Wild Oats Bakery & Cafe

Today’s Sandwich: Turkey BLT (Wild Oats Bakery & Cafe)

Wild Oats Bakery & Cafe on UrbanspoonToday’s sandwich is the “Turkey BLT” from the Wild Oats Bakery & Cafe in Brunswick. It combines smoked turkey, cheddar cheese, bacon, lettuce, tomatoes, and mayonnaise on fresh-baked potato bread.

Location: 149 Maine Street, Brunswick
Price:
$6.95
Notes: Located in the picturesque Tontine Mall in Brunswick, next to a shop that seems to exclusively sell handknit hats shaped like animal faces, and another storefront given over to some kind of racetrack for slot car enthusiasts, the Wild Oats Bakery & Cafe is surprising in its scale. Spanning the entire back half of the mall’s main level, Wild Oats enormous space is divided into no less than three different food prep areas, including a hot soup bar with fourteen varieties of hot soup and chowder (including vegan and vegetarian offerings), a sandwich station selling freshly-made sandwiches, salads, and burritos, a counter filled with breads, pies, and sweet rolls, a full-service coffee station, and a wall of coolers filled with drinks and take-home containers of macaroni and cheese, soup, and chili. The store opens into a sunlight-filled atrium, where dozens of people slurp their midday soup and chat, and the bakery’s large staff buzzes around in matching company t-shirts.

There’s a kind of mid-1990s vibe in Wild Oats Bakery & Cafe that I can’t quite put my finger on, as though it wouldn’t be at all surprising for the staff to be wearing identical Rachel haircuts and drinking chai lattes out of comically oversized red coffee cups. I fully expected to overhear someone saying “girl power” and talking about the information superhighway.

Wild Oats Bakery & CafeThis feeling continued over into my sandwich selection, a turkey BLT on freshly-baked potato bread. There were things I liked and disliked about this sandwich. I enjoyed the fact that it looked like a sandwich you would make in your own house, but that you happened to buy, instead. It wasn’t overstuffed, overblown, or made with any crazy ingredients. The potato bread was sturdy enough to contain the sandwich’s ingredients, even if the transition from the bread’s soft center to its chewy crust was a little bit abrupt. The proportions of turkey-to-vegetable-to-bacon were all exactly right, with no one ingredient outshining the others, or overpowering the bread. The tomatoes were thinly sliced and fairly flavorless (not surprising given the time of year), and the bacon had that anemic, thin, precooked quality that you find when you mass-heat it in a microwave.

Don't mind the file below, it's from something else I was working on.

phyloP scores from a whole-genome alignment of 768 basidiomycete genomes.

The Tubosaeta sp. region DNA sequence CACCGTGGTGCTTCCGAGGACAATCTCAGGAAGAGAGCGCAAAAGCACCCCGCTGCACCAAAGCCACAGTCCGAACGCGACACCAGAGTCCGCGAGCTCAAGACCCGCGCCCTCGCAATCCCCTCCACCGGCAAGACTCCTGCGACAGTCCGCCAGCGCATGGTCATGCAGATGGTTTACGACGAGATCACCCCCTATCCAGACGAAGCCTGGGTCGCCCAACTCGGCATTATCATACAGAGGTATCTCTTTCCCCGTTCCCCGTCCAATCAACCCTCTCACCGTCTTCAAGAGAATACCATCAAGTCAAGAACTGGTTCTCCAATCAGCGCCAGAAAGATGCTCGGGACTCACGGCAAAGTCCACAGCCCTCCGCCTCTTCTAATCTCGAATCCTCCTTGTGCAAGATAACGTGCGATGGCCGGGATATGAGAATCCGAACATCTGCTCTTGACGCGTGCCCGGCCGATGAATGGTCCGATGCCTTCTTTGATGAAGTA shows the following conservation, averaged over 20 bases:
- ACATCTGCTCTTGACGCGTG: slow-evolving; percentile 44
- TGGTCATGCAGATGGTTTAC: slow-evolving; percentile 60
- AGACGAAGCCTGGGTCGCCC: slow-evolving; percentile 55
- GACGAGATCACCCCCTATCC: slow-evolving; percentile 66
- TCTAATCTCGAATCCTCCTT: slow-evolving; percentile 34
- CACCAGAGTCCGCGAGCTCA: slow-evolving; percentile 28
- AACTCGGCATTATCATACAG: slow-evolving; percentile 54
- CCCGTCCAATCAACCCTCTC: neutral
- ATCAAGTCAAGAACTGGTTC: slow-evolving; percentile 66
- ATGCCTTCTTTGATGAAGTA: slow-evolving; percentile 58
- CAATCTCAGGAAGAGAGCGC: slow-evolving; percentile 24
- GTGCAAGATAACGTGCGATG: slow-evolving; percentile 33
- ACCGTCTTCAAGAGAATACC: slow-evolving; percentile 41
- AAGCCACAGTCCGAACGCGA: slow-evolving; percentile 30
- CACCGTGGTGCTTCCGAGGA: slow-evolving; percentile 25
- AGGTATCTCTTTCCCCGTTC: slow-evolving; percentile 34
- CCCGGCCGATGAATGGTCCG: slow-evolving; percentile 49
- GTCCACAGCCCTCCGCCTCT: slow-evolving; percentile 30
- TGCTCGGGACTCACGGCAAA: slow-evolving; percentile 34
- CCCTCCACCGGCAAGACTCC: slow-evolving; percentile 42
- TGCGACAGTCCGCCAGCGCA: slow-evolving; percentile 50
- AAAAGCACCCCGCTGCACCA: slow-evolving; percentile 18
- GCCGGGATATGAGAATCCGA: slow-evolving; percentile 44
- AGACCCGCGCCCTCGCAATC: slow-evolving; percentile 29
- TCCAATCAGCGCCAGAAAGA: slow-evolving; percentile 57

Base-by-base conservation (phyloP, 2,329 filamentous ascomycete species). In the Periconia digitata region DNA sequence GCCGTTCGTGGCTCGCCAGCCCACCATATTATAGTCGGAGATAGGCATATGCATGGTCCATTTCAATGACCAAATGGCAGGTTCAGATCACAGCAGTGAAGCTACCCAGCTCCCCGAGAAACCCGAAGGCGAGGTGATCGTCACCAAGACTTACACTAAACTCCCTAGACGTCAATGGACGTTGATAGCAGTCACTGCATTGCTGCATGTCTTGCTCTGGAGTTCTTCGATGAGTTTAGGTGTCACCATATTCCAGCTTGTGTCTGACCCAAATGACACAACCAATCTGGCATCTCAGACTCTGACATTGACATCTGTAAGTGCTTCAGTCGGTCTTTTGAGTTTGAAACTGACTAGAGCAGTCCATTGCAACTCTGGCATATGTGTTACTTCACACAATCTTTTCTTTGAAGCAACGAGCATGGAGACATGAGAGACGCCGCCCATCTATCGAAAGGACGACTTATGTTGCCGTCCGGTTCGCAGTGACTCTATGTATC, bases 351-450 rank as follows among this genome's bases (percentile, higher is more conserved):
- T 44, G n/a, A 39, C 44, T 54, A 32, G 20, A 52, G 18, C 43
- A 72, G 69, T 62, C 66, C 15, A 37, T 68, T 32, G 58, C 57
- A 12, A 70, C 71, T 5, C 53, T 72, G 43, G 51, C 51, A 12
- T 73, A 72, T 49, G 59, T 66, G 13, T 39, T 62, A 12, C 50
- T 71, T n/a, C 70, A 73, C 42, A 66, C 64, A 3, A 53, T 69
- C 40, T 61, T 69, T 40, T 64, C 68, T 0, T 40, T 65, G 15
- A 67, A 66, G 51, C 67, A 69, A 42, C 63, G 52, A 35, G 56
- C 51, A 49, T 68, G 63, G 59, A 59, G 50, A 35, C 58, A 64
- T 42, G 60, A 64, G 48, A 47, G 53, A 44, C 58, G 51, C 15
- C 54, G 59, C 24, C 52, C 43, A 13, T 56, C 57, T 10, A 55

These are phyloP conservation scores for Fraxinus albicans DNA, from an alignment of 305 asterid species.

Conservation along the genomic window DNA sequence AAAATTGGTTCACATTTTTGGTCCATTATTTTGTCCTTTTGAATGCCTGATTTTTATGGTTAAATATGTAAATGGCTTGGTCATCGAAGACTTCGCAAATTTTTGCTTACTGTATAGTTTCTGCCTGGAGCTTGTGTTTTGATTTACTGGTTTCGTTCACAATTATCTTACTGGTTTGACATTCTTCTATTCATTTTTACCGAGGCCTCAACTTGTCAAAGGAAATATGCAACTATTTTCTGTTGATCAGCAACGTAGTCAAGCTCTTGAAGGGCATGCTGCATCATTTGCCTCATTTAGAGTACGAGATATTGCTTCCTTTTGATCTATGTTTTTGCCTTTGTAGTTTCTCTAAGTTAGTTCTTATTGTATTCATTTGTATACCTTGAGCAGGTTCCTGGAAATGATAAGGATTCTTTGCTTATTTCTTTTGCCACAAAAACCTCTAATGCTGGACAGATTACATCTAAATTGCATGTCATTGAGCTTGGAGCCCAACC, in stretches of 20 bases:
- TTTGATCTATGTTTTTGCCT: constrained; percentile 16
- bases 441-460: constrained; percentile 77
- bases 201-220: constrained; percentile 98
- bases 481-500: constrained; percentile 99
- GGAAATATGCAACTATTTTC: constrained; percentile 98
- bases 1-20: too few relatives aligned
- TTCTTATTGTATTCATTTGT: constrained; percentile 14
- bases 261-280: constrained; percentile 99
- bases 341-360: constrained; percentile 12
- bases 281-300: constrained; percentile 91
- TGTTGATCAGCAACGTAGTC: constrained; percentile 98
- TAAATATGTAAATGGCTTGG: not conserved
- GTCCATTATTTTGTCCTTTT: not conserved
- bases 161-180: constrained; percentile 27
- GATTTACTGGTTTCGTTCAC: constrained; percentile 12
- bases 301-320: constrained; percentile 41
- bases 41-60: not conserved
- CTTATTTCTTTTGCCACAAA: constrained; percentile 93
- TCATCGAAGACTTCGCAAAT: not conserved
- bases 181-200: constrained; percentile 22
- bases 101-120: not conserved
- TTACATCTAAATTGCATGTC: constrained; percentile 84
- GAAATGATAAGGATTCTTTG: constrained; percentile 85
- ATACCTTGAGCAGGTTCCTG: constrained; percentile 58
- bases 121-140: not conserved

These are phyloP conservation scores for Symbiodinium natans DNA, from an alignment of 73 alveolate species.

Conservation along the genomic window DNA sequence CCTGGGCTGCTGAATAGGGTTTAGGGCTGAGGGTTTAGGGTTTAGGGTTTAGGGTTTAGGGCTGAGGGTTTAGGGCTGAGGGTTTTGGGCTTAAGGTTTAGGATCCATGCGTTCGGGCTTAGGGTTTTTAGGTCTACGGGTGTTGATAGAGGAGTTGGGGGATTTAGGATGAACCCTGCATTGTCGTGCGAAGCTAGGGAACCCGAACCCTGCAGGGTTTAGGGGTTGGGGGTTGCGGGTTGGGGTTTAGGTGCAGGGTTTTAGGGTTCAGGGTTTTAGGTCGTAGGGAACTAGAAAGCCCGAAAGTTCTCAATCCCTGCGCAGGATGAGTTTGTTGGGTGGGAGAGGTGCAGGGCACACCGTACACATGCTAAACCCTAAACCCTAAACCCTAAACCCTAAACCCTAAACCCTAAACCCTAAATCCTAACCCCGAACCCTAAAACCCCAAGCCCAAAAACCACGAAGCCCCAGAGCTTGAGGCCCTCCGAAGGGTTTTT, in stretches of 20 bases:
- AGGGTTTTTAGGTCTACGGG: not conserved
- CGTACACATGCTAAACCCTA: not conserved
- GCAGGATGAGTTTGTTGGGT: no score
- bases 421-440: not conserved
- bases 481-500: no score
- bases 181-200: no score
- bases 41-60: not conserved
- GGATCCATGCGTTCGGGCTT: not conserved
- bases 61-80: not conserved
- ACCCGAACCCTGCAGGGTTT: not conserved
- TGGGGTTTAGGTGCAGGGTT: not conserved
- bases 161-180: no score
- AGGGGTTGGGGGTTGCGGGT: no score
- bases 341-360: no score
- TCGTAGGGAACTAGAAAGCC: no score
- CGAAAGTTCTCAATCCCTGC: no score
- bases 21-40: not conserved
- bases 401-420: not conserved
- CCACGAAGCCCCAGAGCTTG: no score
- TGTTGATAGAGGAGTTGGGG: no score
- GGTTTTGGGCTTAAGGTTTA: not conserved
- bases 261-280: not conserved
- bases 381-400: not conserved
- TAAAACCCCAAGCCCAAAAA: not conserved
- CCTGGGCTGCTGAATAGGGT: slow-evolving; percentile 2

Unfortunately, the comfort I found in the plain, nonthreatening, homemade quality of this sandwich was kind of its downfall. By the time I got to the second half of the sandwich, I wasn’t entirely clear why I was eating it. Or, more specifically, I would understand why I was eating it if I was at home with the refrigerator door left hanging open, Days of Our Lives playing in the background, while I stood in my bathrobe at noon eating my homemade sandwich over the sink. Measured in that way, this sandwich was a success. I had to remind myself, though, that this wasn’t a sandwich I had made myself; this was a sandwich that I had paid nearly seven dollars and had to leave the house for, and that should thus be exceptional (or at least memorable) in at least some area.

I’ll definitely try the Wild Oats Bakery & Cafe again, and I can certainly see why it’s a popular spot for people on their lunch breaks to sit down, catch a little Spring sunshine in the dining room, and have a bowl of soup that feels homemade. It’s the kind of place we’ll find ourselves on those days where the most pressing issue on our minds is whether Joey is going to pick Pacey or Dawson, those days that we just can’t figure out how to feed ourselves, and we want something comforting and good, if not particularly surprising.

Comments

  1. Steph says

    I love this blog–especially the photos and the recipes–but I really wish you would try a restaurant more than once (or even at least order several dishes) before writing a review. It’s woefully unfair to put a restaurant’s reputation on the line based on one item or even one visit.

    • Malcolm says

      I agree, Steph. Entries in our “Sandwiches” series aren’t really meant to stand as full-blown reviews (that’s why they’re in a different category, and we don’t assign them a “star” rating), but are instead intended to be a snapshot of a single sandwich on a single day. On this day, we did actually also try an avocado-and-cheddar on onion-dill bread that was also good.

  2. Chrisso says

    Kind of agree with the previous review. Next time play a little mix and match with the sandwiches. I like to add their oven roast turkey and boursin to the turkey blt. Also you really need to try the soups. Totally agree about the mid-90’s feel, probably because that’s when they opened and they haven’t changed anything since, except to expand!

  3. Jessica says

    hahaha, this made me laugh! i live in the area, and have been here so many times…i definitely understand what you mean by the 90s feel. it definitely seems like some sort of school cafeteria…probably college. i ALWAYS get the chutney chicken salad on a spinach wrap with a bit of lettuce, shredded carrots and cheddar cheese. occasionally some avocado…i think it’s really good, but i bet i could make it myself. i usually go to wild oats when i am specifically craving the taste of the chutney chicken, because i because obsessed with it when i was a teenager. i really don’t know why i haven’t attempted to recreate it…probably because i haven’t gotten around to buying mango chutney. anyway, you should try that if you go again. i like sitting in the “atrium” area, because it’s newer than the inside, you get more space and privacy, it’s sunny like you said.

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